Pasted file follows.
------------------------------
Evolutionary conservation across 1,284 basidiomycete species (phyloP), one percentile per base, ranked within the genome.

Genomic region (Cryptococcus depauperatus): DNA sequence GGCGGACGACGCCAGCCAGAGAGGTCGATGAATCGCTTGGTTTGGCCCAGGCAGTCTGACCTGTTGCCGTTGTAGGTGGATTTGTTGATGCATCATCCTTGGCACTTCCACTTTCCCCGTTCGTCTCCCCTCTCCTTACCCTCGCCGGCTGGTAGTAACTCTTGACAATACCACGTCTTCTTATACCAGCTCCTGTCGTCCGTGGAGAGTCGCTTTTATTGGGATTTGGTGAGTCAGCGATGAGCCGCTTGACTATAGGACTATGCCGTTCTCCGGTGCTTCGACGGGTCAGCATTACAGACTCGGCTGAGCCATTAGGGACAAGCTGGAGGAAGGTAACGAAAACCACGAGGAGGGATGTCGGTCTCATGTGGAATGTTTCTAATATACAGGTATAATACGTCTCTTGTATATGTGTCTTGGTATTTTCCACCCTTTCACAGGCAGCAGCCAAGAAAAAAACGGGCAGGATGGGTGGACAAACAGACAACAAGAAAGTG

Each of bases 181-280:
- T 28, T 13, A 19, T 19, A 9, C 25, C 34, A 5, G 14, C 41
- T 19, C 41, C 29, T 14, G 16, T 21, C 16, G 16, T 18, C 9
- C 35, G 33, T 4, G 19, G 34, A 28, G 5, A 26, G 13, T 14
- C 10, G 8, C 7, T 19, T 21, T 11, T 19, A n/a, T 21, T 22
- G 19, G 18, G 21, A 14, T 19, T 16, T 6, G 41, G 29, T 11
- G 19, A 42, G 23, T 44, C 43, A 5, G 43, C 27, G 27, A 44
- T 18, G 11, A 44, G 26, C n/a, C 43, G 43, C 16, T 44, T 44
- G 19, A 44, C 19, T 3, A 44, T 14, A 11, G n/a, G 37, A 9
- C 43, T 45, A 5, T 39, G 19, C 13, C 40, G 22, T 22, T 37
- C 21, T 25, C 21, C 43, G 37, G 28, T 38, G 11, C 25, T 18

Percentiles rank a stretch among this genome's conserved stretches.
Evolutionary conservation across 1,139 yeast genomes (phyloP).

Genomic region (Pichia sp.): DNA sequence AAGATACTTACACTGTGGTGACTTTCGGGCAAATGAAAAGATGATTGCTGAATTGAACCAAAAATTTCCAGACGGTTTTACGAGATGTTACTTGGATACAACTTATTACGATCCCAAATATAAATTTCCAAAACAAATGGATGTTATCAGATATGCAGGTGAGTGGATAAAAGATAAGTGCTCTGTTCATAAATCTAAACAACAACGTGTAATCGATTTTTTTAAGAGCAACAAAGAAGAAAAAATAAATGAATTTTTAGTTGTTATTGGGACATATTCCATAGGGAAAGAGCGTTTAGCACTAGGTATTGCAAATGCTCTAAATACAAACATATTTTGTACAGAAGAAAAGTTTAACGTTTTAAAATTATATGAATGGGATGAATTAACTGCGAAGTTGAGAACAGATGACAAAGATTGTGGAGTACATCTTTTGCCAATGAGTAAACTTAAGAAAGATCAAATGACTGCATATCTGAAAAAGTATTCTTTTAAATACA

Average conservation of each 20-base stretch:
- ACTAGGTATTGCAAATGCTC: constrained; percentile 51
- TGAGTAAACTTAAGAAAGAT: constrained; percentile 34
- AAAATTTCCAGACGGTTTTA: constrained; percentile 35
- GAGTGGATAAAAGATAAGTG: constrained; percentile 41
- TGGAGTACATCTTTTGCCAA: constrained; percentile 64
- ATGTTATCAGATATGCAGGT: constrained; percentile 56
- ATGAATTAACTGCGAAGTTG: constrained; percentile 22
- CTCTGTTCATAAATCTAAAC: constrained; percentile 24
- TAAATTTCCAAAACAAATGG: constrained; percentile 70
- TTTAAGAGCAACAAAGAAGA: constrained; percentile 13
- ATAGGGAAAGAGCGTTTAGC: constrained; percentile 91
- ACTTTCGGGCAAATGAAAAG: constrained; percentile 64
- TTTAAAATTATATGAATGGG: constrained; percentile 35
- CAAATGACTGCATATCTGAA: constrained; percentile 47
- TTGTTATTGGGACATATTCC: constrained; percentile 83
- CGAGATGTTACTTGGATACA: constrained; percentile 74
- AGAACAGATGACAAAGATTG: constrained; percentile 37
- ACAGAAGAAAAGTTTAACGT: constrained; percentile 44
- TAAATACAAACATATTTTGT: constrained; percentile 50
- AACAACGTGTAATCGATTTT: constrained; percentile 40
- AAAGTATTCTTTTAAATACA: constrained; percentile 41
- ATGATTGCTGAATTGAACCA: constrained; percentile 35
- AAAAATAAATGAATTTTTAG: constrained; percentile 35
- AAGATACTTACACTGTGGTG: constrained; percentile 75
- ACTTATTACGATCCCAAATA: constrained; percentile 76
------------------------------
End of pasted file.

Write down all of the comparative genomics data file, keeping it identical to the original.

Evolutionary conservation across 1,284 basidiomycete species (phyloP), one percentile per base, ranked within the genome.

Genomic region (Cryptococcus depauperatus): DNA sequence GGCGGACGACGCCAGCCAGAGAGGTCGATGAATCGCTTGGTTTGGCCCAGGCAGTCTGACCTGTTGCCGTTGTAGGTGGATTTGTTGATGCATCATCCTTGGCACTTCCACTTTCCCCGTTCGTCTCCCCTCTCCTTACCCTCGCCGGCTGGTAGTAACTCTTGACAATACCACGTCTTCTTATACCAGCTCCTGTCGTCCGTGGAGAGTCGCTTTTATTGGGATTTGGTGAGTCAGCGATGAGCCGCTTGACTATAGGACTATGCCGTTCTCCGGTGCTTCGACGGGTCAGCATTACAGACTCGGCTGAGCCATTAGGGACAAGCTGGAGGAAGGTAACGAAAACCACGAGGAGGGATGTCGGTCTCATGTGGAATGTTTCTAATATACAGGTATAATACGTCTCTTGTATATGTGTCTTGGTATTTTCCACCCTTTCACAGGCAGCAGCCAAGAAAAAAACGGGCAGGATGGGTGGACAAACAGACAACAAGAAAGTG

Each of bases 181-280:
- T 28, T 13, A 19, T 19, A 9, C 25, C 34, A 5, G 14, C 41
- T 19, C 41, C 29, T 14, G 16, T 21, C 16, G 16, T 18, C 9
- C 35, G 33, T 4, G 19, G 34, A 28, G 5, A 26, G 13, T 14
- C 10, G 8, C 7, T 19, T 21, T 11, T 19, A n/a, T 21, T 22
- G 19, G 18, G 21, A 14, T 19, T 16, T 6, G 41, G 29, T 11
- G 19, A 42, G 23, T 44, C 43, A 5, G 43, C 27, G 27, A 44
- T 18, G 11, A 44, G 26, C n/a, C 43, G 43, C 16, T 44, T 44
- G 19, A 44, C 19, T 3, A 44, T 14, A 11, G n/a, G 37, A 9
- C 43, T 45, A 5, T 39, G 19, C 13, C 40, G 22, T 22, T 37
- C 21, T 25, C 21, C 43, G 37, G 28, T 38, G 11, C 25, T 18

Percentiles rank a stretch among this genome's conserved stretches.
Evolutionary conservation across 1,139 yeast genomes (phyloP).

Genomic region (Pichia sp.): DNA sequence AAGATACTTACACTGTGGTGACTTTCGGGCAAATGAAAAGATGATTGCTGAATTGAACCAAAAATTTCCAGACGGTTTTACGAGATGTTACTTGGATACAACTTATTACGATCCCAAATATAAATTTCCAAAACAAATGGATGTTATCAGATATGCAGGTGAGTGGATAAAAGATAAGTGCTCTGTTCATAAATCTAAACAACAACGTGTAATCGATTTTTTTAAGAGCAACAAAGAAGAAAAAATAAATGAATTTTTAGTTGTTATTGGGACATATTCCATAGGGAAAGAGCGTTTAGCACTAGGTATTGCAAATGCTCTAAATACAAACATATTTTGTACAGAAGAAAAGTTTAACGTTTTAAAATTATATGAATGGGATGAATTAACTGCGAAGTTGAGAACAGATGACAAAGATTGTGGAGTACATCTTTTGCCAATGAGTAAACTTAAGAAAGATCAAATGACTGCATATCTGAAAAAGTATTCTTTTAAATACA

Average conservation of each 20-base stretch:
- ACTAGGTATTGCAAATGCTC: constrained; percentile 51
- TGAGTAAACTTAAGAAAGAT: constrained; percentile 34
- AAAATTTCCAGACGGTTTTA: constrained; percentile 35
- GAGTGGATAAAAGATAAGTG: constrained; percentile 41
- TGGAGTACATCTTTTGCCAA: constrained; percentile 64
- ATGTTATCAGATATGCAGGT: constrained; percentile 56
- ATGAATTAACTGCGAAGTTG: constrained; percentile 22
- CTCTGTTCATAAATCTAAAC: constrained; percentile 24
- TAAATTTCCAAAACAAATGG: constrained; percentile 70
- TTTAAGAGCAACAAAGAAGA: constrained; percentile 13
- ATAGGGAAAGAGCGTTTAGC: constrained; percentile 91
- ACTTTCGGGCAAATGAAAAG: constrained; percentile 64
- TTTAAAATTATATGAATGGG: constrained; percentile 35
- CAAATGACTGCATATCTGAA: constrained; percentile 47
- TTGTTATTGGGACATATTCC: constrained; percentile 83
- CGAGATGTTACTTGGATACA: constrained; percentile 74
- AGAACAGATGACAAAGATTG: constrained; percentile 37
- ACAGAAGAAAAGTTTAACGT: constrained; percentile 44
- TAAATACAAACATATTTTGT: constrained; percentile 50
- AACAACGTGTAATCGATTTT: constrained; percentile 40
- AAAGTATTCTTTTAAATACA: constrained; percentile 41
- ATGATTGCTGAATTGAACCA: constrained; percentile 35
- AAAAATAAATGAATTTTTAG: constrained; percentile 35
- AAGATACTTACACTGTGGTG: constrained; percentile 75
- ACTTATTACGATCCCAAATA: constrained; percentile 76